Things No One Tells You About the Blue Lagoon
If there’s any one attraction you’re planning to visit in Iceland, it’s very likely the Blue Lagoon. It’s the most popular destination in Iceland — nearly everyone who visits Iceland works a trip to the Blue Lagoon into their itinerary.
And being the most popular destination, there are plenty of guides and how-tos for the Blue Lagoon. But to be honest, I was surprised by how many things I didn’t know, and how many things people should know before they go.
Things No One Tells You About the Blue Lagoon
The Blue Lagoon is not in Reykjavik.
Two-thirds of Iceland’s population may live in Reykjavik, but the Blue Lagoon is quite a distance away. If you haven’t rented a car, you’ll need to book a transfer with a tour company. The drive takes about 45 minutes each way. Some of these shuttle transfers do not include Blue Lagoon admission; be sure to check beforehand. If it doesn’t, you’ll need to pay your admission separately when you arrive.
That said, Reykjavik is a fabulous city and being based here is the best option for visiting the Blue Lagoon and exploring the nearby region. The cheapest Reykjavik hotel rates tend to be on Agoda.
The Blue Lagoon is not a natural phenomenon.
While Iceland is a country brimming with natural hot springs, the Blue Lagoon isn’t one of them. The land is natural, as is the lava that shapes the pool, but the water is actually the result of runoff from the geothermal plant next door.
The plant was built first, and it uses Iceland’s volcanic landscape to produce heat power. The runoff is filtered straight into the Blue Lagoon, which is what heats the water.
That doesn’t mean it’s dangerous or toxic — far from it! It’s just not the natural phenomenon that many people believe it to be.
You have to get naked first.
Not unlike many spas around the world, you need to take a shower before going into the pool. However, the Blue Lagoon goes one step further and requires you to shower naked. While on my first visit, the shower stalls were open, there are now several stalls that lock for privacy.
Once you’re rinsed and conditioned, you can put your bathing suit back on and head on in.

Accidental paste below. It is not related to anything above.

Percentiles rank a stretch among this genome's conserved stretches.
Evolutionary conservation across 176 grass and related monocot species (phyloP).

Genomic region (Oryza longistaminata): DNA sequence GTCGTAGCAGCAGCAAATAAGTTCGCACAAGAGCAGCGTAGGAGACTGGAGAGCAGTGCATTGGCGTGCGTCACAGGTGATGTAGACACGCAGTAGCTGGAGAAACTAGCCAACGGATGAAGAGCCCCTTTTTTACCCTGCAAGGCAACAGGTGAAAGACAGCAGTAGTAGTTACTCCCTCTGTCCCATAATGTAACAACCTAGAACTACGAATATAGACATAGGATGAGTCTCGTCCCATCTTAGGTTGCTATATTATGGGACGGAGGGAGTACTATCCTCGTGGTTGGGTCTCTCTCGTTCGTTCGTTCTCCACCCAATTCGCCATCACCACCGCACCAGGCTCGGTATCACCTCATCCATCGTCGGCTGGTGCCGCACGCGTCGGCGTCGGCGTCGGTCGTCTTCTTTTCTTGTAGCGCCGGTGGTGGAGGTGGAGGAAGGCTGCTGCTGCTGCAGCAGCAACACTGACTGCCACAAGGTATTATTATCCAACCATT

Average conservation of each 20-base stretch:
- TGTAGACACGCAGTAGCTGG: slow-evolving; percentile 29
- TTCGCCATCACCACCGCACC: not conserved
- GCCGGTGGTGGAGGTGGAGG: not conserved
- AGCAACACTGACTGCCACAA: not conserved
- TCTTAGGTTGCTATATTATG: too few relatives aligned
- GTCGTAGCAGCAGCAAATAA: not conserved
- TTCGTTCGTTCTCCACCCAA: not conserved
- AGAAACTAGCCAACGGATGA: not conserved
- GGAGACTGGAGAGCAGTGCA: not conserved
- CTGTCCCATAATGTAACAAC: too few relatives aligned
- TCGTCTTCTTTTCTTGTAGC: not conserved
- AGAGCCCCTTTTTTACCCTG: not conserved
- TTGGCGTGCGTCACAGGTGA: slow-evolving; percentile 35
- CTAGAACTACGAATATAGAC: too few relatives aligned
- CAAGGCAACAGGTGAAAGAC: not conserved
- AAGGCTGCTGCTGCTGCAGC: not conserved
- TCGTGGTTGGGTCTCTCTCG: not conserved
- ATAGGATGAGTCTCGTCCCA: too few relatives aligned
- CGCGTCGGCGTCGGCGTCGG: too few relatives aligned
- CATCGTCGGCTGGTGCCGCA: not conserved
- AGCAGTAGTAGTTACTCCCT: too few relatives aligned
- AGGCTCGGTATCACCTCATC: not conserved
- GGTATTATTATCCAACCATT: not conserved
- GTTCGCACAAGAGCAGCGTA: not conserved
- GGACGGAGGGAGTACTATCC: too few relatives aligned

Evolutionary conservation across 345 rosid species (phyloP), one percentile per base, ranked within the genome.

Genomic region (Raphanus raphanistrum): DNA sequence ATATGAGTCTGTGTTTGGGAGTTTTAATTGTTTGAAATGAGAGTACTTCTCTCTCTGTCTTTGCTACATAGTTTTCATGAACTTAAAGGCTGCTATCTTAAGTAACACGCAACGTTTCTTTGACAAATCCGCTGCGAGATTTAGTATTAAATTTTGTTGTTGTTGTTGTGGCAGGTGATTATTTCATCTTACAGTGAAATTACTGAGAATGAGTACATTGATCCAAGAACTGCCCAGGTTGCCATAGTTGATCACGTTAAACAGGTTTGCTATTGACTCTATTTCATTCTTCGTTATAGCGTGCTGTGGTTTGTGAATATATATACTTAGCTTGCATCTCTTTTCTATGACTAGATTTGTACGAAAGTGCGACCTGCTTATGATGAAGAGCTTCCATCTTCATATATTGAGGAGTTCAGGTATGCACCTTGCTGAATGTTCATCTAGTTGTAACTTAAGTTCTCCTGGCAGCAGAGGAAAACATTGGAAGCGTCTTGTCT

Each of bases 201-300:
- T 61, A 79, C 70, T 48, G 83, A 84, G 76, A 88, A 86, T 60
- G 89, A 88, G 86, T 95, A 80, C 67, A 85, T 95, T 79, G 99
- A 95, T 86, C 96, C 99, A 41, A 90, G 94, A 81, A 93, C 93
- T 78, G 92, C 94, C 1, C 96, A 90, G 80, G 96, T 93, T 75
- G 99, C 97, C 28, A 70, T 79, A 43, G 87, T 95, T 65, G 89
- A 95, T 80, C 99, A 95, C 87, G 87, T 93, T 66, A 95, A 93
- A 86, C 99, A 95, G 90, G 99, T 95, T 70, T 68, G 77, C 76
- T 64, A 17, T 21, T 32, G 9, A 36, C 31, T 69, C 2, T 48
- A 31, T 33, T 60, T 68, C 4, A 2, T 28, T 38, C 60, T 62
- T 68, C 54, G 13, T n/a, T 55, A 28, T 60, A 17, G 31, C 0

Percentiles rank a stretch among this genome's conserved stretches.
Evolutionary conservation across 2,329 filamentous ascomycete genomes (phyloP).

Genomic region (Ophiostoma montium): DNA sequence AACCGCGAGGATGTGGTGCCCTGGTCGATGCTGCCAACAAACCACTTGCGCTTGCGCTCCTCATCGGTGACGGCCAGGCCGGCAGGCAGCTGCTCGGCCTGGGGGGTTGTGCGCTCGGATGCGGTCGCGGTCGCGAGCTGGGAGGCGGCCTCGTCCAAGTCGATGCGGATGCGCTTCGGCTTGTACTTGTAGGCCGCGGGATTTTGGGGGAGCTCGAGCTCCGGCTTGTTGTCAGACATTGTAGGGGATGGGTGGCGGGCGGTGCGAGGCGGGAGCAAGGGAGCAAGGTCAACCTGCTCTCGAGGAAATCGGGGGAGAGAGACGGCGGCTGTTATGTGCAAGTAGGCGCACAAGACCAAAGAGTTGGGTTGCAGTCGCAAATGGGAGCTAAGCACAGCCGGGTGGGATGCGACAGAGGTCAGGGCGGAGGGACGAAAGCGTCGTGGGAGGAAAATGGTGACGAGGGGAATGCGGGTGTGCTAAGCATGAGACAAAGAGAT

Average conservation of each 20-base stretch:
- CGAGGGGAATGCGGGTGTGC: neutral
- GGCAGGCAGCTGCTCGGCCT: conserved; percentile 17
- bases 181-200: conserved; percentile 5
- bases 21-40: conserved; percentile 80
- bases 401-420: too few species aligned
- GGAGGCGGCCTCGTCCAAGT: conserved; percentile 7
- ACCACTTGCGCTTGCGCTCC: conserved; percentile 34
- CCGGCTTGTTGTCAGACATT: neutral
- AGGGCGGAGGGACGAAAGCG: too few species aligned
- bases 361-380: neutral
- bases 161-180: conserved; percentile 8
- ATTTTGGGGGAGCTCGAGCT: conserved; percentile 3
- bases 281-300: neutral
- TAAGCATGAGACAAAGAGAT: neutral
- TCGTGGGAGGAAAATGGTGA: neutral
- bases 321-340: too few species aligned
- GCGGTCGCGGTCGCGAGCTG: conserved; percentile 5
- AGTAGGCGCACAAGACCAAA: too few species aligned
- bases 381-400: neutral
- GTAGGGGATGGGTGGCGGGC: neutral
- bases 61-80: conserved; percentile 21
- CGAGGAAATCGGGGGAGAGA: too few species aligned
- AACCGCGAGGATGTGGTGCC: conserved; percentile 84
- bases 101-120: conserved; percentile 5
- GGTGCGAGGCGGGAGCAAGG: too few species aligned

You should go to the Blue Lagoon before or after your flight.
With super-early flights on both days, I wasn’t able to do this — however, if you have a morning or afternoon arrival or an afternoon or evening departure, you should take advantage of hitting up the Blue Lagoon on the way to the airport. It’s much closer to Keflavik than Reykjavik. Doing this will save you a lot of time and a fair amount of money as well.
If you’re visiting Iceland as a stopover between North America and Europe, you’ll find much more convenient times for visiting the Blue Lagoon if you are flying from Europe to Iceland to North America. Skyscanner usually has the cheapest flights to Iceland.
Even if you take precautions, your hair will get DESTROYED.
The one thing that everyone says is, “Use lots of leave-in conditioner.” The locker rooms at the Blue Lagoon offer lots of conditioner, so that made it easy.
Well, after covering my hair in conditioner, twisting it up in a French twist, leaving the conditioner in, and going into the Blue Lagoon, then coming out, rinsing my hair, conditioning it like crazy, and leaving it in again — my hair was destroyed for the next five days.
And during that time, I had a photo shoot for my interview in Frettabladid, Iceland’s largest newspaper. It came out okay, but I was still freaked out.
Take my advice — even if you condition your hair, don’t let it touch the water. You’re not missing out on much if you don’t.
The Blue Lagoon Experience
I enjoyed my time at the Blue Lagoon. Being the kind of girl who loves extreme heat, I thought the water wouldn’t be hot enough for me, but it turns out that there is a super-hot section just for cold-blooded ones like myself! You can see it in the above picture — it’s where the steam is coming out.
In late May, temperatures were in the mid-40s (about 10 C), which made the pool nice and toasty, and not so cold that walking was like Nordic torture. It felt just fine.
The Blue Lagoon has a sauna and steam room, as well as an exclusive section. You can get a variety of spa treatments, including a massage on a float right in the Blue Lagoon! There are cocktails at the swim-up bar, but I opted for a smoothie instead, which I conveniently paid for with my wristband. (The wristbands are brilliant — you put all your purchases on them. This also prevents people from buying more than three alcoholic drinks.)
Overall, if you’re going to Iceland, the Blue Lagoon is one of those experiences that you just have to try. But if you can, I recommend you do it on the way to or from the airport — and I beg you, don’t let that water touch your hair!
While Iceland is one of the safest countries in the world, it’s vital to get travel insurance before your trip. If you get seriously injured and require an air ambulance home, it could save you literally hundreds of thousands of dollars. I don’t travel anywhere without insurance, and I use and recommend World Nomads.